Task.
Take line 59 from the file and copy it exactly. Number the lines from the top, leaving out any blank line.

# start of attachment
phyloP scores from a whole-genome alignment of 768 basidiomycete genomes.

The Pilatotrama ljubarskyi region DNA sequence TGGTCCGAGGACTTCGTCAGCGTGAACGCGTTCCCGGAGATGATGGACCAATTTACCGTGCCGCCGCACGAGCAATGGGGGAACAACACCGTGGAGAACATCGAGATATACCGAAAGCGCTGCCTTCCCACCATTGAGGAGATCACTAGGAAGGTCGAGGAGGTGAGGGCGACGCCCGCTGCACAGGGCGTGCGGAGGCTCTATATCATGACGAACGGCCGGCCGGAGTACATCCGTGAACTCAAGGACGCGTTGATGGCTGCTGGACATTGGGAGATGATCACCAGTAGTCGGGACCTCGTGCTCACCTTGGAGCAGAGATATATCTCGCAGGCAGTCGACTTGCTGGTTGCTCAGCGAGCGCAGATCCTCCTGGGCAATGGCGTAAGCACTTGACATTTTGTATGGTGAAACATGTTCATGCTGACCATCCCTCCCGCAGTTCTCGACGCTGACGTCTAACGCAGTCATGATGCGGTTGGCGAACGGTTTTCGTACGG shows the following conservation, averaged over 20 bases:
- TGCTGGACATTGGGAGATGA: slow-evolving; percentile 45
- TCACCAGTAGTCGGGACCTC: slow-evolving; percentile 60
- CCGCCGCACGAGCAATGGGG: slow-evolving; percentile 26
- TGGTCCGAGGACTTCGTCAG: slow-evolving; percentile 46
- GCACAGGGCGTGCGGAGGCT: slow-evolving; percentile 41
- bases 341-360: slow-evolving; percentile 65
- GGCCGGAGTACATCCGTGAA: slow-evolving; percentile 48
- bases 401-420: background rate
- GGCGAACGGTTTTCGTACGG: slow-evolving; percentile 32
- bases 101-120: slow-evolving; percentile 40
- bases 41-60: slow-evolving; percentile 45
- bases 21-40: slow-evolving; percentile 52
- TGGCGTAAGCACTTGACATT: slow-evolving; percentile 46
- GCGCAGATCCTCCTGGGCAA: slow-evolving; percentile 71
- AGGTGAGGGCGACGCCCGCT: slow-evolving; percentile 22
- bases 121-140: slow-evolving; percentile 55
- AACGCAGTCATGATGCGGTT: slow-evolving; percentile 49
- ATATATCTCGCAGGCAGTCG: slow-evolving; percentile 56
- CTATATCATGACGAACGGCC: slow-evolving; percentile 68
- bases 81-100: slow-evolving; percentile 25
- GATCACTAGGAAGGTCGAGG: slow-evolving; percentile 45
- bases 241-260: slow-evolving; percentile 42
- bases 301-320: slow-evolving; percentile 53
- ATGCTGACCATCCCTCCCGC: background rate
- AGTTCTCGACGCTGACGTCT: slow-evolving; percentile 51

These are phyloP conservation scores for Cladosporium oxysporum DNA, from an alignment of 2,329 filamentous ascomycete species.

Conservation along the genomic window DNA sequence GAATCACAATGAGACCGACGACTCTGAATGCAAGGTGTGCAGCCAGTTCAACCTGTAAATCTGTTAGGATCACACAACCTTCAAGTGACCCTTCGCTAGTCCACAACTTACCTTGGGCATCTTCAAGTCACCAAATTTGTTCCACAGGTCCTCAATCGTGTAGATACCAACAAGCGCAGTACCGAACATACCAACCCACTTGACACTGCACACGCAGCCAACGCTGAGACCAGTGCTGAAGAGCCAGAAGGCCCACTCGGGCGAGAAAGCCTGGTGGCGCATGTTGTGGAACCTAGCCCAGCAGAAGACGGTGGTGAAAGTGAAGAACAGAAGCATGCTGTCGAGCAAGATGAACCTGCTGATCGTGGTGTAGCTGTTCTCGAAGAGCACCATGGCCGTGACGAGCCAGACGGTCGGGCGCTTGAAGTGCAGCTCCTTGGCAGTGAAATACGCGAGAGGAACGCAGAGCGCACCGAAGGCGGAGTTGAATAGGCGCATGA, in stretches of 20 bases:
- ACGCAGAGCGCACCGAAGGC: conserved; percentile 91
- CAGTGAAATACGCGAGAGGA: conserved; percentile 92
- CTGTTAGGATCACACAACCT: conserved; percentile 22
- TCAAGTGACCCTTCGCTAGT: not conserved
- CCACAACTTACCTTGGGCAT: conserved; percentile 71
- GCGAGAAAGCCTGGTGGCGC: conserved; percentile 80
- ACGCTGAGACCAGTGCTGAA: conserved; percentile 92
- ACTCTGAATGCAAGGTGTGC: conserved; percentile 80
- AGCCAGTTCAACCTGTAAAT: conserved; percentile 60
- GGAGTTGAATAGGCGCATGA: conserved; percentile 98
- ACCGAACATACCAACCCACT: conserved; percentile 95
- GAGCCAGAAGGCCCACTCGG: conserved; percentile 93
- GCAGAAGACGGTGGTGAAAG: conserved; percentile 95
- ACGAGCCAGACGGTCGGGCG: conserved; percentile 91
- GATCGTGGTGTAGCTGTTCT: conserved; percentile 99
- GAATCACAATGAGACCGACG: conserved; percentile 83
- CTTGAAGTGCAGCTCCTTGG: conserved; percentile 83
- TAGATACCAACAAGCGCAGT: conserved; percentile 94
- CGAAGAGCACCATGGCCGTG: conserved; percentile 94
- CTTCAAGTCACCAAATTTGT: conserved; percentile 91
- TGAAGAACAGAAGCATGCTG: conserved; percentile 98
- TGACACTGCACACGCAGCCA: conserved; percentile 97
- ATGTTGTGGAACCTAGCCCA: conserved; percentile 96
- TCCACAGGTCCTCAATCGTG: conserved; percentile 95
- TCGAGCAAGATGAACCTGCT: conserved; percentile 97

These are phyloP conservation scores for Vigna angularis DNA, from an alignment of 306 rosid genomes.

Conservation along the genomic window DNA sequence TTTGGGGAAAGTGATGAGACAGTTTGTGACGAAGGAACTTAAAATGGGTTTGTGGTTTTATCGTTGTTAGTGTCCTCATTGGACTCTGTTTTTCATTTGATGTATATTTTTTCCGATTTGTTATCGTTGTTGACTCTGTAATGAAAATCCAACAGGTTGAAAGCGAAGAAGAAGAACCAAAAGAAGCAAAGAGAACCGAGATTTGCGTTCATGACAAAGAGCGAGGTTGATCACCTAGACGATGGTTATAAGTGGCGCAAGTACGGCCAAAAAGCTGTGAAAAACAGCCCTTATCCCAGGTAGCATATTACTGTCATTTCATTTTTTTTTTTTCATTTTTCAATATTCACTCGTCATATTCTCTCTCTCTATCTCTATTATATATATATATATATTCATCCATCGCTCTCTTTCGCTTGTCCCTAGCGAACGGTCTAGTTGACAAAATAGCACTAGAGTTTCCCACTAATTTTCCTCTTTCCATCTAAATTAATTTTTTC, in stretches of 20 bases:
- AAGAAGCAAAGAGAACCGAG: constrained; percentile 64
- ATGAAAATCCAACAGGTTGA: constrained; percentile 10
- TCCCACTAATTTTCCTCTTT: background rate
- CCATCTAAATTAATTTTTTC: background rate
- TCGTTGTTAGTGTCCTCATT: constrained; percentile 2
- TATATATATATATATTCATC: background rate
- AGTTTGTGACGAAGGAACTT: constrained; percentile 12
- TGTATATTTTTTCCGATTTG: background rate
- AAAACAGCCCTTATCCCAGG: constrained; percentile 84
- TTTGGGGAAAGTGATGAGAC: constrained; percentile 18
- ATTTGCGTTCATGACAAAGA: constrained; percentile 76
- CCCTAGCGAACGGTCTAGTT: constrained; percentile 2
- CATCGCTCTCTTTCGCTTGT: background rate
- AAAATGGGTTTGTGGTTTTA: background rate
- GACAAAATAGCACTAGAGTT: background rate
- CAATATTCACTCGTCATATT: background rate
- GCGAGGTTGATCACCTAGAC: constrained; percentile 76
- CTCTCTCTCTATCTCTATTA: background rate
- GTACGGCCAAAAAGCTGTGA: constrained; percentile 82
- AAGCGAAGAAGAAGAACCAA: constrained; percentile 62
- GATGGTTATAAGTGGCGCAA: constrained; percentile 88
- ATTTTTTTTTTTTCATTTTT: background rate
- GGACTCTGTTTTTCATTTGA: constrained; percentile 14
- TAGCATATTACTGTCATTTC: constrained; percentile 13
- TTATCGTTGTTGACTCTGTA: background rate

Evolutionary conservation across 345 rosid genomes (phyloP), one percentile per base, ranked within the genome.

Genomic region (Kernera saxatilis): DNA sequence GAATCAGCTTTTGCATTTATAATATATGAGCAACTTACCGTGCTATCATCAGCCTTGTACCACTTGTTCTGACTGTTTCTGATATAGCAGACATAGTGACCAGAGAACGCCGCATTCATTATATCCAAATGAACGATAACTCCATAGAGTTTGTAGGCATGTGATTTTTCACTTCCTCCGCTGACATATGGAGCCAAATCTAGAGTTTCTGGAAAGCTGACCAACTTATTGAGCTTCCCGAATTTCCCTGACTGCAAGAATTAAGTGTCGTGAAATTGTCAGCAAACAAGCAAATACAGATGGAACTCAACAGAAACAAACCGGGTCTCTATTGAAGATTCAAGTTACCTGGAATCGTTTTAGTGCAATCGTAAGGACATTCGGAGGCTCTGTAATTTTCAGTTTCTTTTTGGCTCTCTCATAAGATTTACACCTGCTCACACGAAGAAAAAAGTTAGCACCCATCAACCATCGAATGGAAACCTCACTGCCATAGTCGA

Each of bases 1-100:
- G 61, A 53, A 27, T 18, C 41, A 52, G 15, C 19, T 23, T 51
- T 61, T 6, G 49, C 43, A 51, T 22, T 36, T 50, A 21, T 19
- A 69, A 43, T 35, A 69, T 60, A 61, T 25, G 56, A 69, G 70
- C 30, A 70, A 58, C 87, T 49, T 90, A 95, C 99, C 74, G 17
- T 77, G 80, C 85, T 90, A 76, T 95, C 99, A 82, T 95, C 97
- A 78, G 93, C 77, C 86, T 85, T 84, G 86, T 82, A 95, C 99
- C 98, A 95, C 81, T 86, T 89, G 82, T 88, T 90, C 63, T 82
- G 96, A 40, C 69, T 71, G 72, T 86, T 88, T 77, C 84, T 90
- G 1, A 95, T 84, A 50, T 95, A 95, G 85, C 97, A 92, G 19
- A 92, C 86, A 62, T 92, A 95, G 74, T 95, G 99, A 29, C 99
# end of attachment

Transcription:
- TCCCACTAATTTTCCTCTTT: background rate